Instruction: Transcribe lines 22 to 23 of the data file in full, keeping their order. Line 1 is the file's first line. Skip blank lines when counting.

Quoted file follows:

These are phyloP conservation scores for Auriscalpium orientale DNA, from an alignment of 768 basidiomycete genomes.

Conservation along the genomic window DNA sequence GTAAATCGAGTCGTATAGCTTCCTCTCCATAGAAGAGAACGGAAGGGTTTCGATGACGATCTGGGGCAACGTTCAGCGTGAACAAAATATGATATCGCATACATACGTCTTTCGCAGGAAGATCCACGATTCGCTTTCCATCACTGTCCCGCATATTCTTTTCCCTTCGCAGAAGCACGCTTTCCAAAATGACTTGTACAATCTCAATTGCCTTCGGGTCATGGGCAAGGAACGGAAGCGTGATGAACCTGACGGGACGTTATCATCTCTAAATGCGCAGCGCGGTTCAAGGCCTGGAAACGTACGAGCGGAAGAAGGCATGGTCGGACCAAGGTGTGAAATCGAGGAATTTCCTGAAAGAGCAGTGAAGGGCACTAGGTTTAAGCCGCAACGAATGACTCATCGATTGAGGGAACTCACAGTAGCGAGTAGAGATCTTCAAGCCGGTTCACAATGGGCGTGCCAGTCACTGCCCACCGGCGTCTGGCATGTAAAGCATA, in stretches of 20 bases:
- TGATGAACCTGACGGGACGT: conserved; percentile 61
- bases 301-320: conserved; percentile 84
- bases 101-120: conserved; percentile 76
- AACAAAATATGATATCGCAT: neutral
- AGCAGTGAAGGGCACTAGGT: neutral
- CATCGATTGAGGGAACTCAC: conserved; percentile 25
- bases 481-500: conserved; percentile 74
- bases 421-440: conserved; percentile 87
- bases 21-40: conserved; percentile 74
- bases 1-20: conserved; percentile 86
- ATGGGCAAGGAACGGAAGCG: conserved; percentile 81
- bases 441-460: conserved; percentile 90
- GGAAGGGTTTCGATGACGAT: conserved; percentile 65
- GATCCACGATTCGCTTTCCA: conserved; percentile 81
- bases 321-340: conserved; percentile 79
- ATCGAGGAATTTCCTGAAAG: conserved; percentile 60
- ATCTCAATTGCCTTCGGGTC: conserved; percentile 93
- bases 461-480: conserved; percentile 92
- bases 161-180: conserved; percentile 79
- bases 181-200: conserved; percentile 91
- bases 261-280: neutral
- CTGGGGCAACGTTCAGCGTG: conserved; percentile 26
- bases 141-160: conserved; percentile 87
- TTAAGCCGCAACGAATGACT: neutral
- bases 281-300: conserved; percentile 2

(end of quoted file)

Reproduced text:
- bases 181-200: conserved; percentile 91
- bases 261-280: neutral